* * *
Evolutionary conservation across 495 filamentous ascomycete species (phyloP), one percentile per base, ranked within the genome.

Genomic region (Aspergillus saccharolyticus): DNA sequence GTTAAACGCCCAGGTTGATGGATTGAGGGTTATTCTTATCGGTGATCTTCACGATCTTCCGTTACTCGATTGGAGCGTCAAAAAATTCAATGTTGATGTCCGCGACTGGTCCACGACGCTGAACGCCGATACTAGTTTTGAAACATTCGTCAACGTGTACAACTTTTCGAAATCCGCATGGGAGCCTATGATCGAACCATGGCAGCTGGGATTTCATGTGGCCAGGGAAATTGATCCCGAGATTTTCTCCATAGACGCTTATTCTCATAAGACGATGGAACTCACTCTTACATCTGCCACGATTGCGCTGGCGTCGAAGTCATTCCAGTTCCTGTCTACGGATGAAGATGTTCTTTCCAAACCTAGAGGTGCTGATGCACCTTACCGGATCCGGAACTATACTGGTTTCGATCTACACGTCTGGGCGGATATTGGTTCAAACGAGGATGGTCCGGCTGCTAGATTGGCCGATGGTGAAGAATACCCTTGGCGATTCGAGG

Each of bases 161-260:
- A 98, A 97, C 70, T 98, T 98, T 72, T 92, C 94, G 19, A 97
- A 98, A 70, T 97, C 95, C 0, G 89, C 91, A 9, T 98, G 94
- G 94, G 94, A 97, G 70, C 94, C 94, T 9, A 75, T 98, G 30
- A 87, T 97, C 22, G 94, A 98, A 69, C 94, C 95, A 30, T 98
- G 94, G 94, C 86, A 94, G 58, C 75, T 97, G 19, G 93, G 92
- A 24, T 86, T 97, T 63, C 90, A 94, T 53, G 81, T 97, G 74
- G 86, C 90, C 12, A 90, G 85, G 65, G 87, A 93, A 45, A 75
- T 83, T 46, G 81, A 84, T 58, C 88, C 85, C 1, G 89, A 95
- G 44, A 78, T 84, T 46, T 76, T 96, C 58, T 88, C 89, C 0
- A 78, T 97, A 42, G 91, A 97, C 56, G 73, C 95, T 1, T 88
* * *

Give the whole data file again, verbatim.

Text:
Evolutionary conservation across 495 filamentous ascomycete species (phyloP), one percentile per base, ranked within the genome.

Genomic region (Aspergillus saccharolyticus): DNA sequence GTTAAACGCCCAGGTTGATGGATTGAGGGTTATTCTTATCGGTGATCTTCACGATCTTCCGTTACTCGATTGGAGCGTCAAAAAATTCAATGTTGATGTCCGCGACTGGTCCACGACGCTGAACGCCGATACTAGTTTTGAAACATTCGTCAACGTGTACAACTTTTCGAAATCCGCATGGGAGCCTATGATCGAACCATGGCAGCTGGGATTTCATGTGGCCAGGGAAATTGATCCCGAGATTTTCTCCATAGACGCTTATTCTCATAAGACGATGGAACTCACTCTTACATCTGCCACGATTGCGCTGGCGTCGAAGTCATTCCAGTTCCTGTCTACGGATGAAGATGTTCTTTCCAAACCTAGAGGTGCTGATGCACCTTACCGGATCCGGAACTATACTGGTTTCGATCTACACGTCTGGGCGGATATTGGTTCAAACGAGGATGGTCCGGCTGCTAGATTGGCCGATGGTGAAGAATACCCTTGGCGATTCGAGG

Each of bases 161-260:
- A 98, A 97, C 70, T 98, T 98, T 72, T 92, C 94, G 19, A 97
- A 98, A 70, T 97, C 95, C 0, G 89, C 91, A 9, T 98, G 94
- G 94, G 94, A 97, G 70, C 94, C 94, T 9, A 75, T 98, G 30
- A 87, T 97, C 22, G 94, A 98, A 69, C 94, C 95, A 30, T 98
- G 94, G 94, C 86, A 94, G 58, C 75, T 97, G 19, G 93, G 92
- A 24, T 86, T 97, T 63, C 90, A 94, T 53, G 81, T 97, G 74
- G 86, C 90, C 12, A 90, G 85, G 65, G 87, A 93, A 45, A 75
- T 83, T 46, G 81, A 84, T 58, C 88, C 85, C 1, G 89, A 95
- G 44, A 78, T 84, T 46, T 76, T 96, C 58, T 88, C 89, C 0
- A 78, T 97, A 42, G 91, A 97, C 56, G 73, C 95, T 1, T 88